Sixth Sunday in Ordinary Time – Year B

Posté par diaconos le 10 février 2021

I do ! Be purified !


# Healing a leper is one of the miracles attributed to Jesus Christ. It is mentioned in the three synoptic gospels: Mt 8:1-4, Mk 1:40-45 and Lk 5:12-16. This healing refers to the forgiveness of sins. It concludes with the obligation of the messianic secret. Tzaraat is an evil that can affect a person’s flesh, clothes and walls, designating him or her as impure in the eyes of the community of Israel and which occurs as a result of a transgression. The person suffering from tzaraat is called metzora.

It is possible to purify oneself from Tza’arat by practicing a Korban. In this case, the ceremony in Leviticus 14 applies. One may not present oneself at the temple if one is affected by Tza’arat. In Matthew 8:2-3, tza’arat is mentioned, but in the English translation it is translated as « leprosy »: « And, behold, a leper (tza’arat) came and prostrated himself before him, and said, Lord, if thou wilt, thou canst make me clean. Jesus stretched out his hand, touched him, and said: « I will; be clean. Immediately he was cleansed of his leprosy (tza’arat). After the person was cleansed with tza’arat, he could return to the Temple and make the sacrifice indicated in Leviticus for the cleansing of the tza’arat.


In Scripture, leprosy is a disease symbolically linked to slander (Num 12), to a bad relationship with the tongue, it is presented to us as the wound and the symbol of the evil that gnaws at man.  For a Jew, leprosy was a punishment from God, a disease he feared and dreaded. It is not leprosy itself that should hold our meditation today, but rather what is at stake in Jesus’ encounter with the leper. The suffering, the faith, the request of the sick person who comes to meet the One who is life!

Today there is no lack of leprosy, whether it be physical, psychological, social or moral. It affects people, from the poorest to the richest, on every continent.  Do we know how to recognise them ? Do we know if we suffer from the disease that corrupts the body, the heart or the mind?  The leprosy of the heart is the sin that distances us from the relationship of trust that we should have with God and with our neighbour, and today’s Gospel invites us to confront everything that destroys life : our own, that of others or of our communities. Who can claim to be spared ?

Let us therefore take the time to look at the leper and allow ourselves to be questioned by his every gesture.  The leper’s plea shows the trust he has in Jesus. There are situations in which the only help is this cry to God: « Lord, if you are willing, you can save me! « Faced with today’s leprosy, we will have the passage of the psalmist, who turns to God to cry out his suffering : « Lord, hear my prayer: let my cry reach you! Do not hide your face from me on the day when I am in distress » (Ps 101, 2-3a).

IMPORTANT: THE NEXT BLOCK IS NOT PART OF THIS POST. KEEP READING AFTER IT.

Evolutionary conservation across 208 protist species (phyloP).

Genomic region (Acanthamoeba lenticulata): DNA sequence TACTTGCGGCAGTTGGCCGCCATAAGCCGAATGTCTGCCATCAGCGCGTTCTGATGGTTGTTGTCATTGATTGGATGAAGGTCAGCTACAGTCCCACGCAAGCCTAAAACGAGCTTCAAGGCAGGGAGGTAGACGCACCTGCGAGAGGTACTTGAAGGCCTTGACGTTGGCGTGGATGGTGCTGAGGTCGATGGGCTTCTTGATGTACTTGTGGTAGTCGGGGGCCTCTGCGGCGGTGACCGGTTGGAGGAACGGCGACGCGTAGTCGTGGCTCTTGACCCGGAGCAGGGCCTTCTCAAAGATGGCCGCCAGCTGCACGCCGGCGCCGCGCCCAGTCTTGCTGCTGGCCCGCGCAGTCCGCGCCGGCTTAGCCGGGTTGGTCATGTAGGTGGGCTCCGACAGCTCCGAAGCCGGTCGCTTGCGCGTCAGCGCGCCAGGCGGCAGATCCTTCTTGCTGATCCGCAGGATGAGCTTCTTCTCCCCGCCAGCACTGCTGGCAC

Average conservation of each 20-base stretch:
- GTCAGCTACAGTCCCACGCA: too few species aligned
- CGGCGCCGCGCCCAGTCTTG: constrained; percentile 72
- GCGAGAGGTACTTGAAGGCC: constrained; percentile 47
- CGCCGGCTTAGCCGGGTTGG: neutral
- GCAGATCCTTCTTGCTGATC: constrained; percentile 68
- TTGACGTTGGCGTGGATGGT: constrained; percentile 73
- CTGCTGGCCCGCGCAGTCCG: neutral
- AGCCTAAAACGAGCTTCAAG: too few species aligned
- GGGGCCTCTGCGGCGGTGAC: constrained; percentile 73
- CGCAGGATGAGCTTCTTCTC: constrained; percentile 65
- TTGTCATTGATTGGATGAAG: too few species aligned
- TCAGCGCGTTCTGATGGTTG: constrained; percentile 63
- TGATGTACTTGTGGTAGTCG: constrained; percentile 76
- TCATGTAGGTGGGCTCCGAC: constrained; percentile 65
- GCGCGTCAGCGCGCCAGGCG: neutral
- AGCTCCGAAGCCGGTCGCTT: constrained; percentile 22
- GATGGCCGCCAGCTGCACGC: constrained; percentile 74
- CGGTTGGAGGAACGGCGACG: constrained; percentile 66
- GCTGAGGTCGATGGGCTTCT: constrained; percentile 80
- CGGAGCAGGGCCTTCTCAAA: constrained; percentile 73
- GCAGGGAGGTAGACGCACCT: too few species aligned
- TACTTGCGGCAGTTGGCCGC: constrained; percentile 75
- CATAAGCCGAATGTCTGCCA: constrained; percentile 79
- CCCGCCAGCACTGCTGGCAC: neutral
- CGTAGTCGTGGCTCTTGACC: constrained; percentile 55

Certain of being heard by God, let us beg him to bring us closer to see his face, let us entrust to him our ruin, our anguish, and at the same time let us repeat our conviction to him : « You are here for ever, you are watching the land you love, you are listening to the cries of the prisoners, you are freeing those who had to die » (Ps 101, 13a.21).

Having pity on this man, Jesus stretched out his hand and touched him, defying the precepts of his people and his religion. No one before him had touched him or kissed him. When someone approached a leper, the leper cried out, « Impure ! Unclean !  » Jesus, by touching this leper, dared to break the taboo. He said : « I want him ! Be cleansed !

Jesus saves with a gesture, a word: this is the very principle of every sacrament. In this time of winter, in these difficult times of exclusion, pandemics, violence, are we ready to look at the lepers in our society, here at home, but also in many countries? Prayer, meditation and compassion are an essential step in our Christian life.

We must act, following the example of St. Paul who invites us to take him as a model : « Do as I do: in every circumstance I try to adapt myself to everyone ; I do not seek my own interest, but that of the multitude of men, that they may be saved. Take me as your model; my personal model is Christ.    » (2nd reading)

Deacon Michel Houyoux

Links to other Christian sites

◊ Catholic Productions : click here to read the paper →  The Sixth Sunday in Ordinary Time, Year B

◊ Father Hanly : click here to read the paper →  Homily for 6th Sunday in Ordinary Time, Year B

Sunday Gospel Reflection for the Sixth Sunday of Ordinary Time Year B

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